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RBTE 2016: Making the hard delivery decisions

As shoppers become ever more demanding with their online purchasing, retailers have to work out what delivery options work best for their organisation in terms of ensuring profitability and being most attractive to customers.

Speaking at RBTE on Wednesday on the 'What does the customer want, need or think?' panel, Phil Geary, marketing and eCommerce director at The Entertainer, said: "As they demand more – such as quicker delivery, more payment options, and cheaper delivery, you have to work out what you can do best and also get the return on investment. Many elements can chip away at profitability and you've got to try and find out what works for you."

But he warned that trying to squeeze margins from the customer in the wrong places can be dangerous as "they'll spot it". This was why he questioned the approach taken by some retailers like Tesco and John Lewis to charge for deliveries below certain value thresholds. He was also very much against working with third-parties like Amazon to handle fulfilment for The Entertainer.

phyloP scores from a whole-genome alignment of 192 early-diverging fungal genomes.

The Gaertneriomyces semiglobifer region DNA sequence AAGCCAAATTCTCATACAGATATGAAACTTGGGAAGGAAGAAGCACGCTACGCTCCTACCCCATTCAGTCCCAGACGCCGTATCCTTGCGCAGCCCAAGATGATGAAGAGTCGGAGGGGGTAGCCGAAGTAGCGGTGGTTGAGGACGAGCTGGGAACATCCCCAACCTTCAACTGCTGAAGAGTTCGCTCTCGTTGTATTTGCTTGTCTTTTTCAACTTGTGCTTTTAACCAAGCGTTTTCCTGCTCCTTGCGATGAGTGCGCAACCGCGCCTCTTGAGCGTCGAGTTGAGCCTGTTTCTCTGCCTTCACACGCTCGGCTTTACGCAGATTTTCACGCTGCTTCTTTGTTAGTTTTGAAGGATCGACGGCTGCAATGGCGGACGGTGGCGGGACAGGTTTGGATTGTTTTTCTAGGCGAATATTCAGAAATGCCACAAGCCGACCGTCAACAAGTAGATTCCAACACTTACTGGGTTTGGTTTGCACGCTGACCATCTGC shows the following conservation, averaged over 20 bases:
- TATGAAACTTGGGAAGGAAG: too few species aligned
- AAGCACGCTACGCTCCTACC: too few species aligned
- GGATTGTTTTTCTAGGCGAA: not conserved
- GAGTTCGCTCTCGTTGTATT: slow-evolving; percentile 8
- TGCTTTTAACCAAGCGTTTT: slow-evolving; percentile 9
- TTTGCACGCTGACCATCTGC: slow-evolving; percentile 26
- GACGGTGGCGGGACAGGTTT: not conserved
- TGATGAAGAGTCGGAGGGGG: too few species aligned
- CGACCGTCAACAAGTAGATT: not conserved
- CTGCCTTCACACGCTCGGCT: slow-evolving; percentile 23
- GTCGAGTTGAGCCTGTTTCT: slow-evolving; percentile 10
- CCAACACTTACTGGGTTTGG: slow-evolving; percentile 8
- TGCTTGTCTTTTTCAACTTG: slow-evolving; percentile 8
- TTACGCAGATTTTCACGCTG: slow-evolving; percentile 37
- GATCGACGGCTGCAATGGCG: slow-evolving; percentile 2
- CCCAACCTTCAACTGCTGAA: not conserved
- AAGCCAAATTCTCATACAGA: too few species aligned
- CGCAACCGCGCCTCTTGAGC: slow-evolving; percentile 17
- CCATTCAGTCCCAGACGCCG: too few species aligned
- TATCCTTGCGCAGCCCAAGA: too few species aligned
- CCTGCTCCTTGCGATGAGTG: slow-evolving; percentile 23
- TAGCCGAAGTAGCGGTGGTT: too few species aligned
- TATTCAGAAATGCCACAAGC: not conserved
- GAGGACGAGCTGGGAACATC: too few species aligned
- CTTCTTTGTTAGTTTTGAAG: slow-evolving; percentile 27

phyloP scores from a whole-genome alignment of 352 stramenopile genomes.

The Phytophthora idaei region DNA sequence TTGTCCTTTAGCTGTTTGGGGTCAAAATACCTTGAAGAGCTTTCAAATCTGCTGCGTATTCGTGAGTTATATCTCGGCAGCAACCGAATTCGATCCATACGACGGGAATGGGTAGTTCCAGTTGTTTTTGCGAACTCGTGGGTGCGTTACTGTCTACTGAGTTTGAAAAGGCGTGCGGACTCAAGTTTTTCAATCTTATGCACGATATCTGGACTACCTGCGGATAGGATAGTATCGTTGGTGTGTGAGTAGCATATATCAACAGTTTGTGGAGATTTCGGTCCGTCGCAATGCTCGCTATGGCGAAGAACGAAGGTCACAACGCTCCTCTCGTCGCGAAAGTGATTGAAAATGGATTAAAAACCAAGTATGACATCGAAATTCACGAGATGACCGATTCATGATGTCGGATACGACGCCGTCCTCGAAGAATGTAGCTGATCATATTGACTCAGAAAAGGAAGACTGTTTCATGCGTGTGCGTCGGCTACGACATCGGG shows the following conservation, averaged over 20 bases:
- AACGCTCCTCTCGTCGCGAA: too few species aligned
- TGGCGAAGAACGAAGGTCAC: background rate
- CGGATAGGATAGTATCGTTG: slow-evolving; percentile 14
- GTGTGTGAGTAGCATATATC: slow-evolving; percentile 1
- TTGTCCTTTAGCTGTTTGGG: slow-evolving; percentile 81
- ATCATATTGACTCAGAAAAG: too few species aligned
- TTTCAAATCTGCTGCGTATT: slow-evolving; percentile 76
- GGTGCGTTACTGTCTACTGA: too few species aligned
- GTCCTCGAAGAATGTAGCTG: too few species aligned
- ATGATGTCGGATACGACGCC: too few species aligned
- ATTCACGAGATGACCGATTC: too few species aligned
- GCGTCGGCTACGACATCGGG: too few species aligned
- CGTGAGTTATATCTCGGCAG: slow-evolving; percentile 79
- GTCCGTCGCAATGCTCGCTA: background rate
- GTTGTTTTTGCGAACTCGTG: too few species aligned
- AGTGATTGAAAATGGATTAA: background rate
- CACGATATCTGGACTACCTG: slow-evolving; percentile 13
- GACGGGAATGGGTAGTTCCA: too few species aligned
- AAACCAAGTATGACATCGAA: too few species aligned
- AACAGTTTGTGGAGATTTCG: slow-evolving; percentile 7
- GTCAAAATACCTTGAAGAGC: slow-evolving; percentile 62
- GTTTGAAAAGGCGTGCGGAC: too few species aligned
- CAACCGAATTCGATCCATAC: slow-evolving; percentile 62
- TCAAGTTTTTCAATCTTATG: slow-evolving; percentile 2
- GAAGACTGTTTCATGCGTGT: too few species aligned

Robert Aldous, director at Kitbrix, said he had considered such an option but found it to be quite onerous in terms of organising when dealing with small volumes. He also said dealing with Amazon when selling through other third-party retailers like specialist sports shops could lead to confusing relationships.

Steve Mader, VP of digital and retail insights at Kantar Retail, recognised that working with Amazon should be a carefully calculated decision: "Don't underestimate them. But it's very hands-on. And the volumes can be significant but there are also penalties for missing targets. It needs to be a strategic decision."

As delivery and fulfilment becomes a serious battleground he said a big trend is emerging, with retailers making the decision about whether they invest in their own delivery infrastructure and supply chains or linking up with organisations like Amazon, Instacart or Google for their on-demand delivery solutions.

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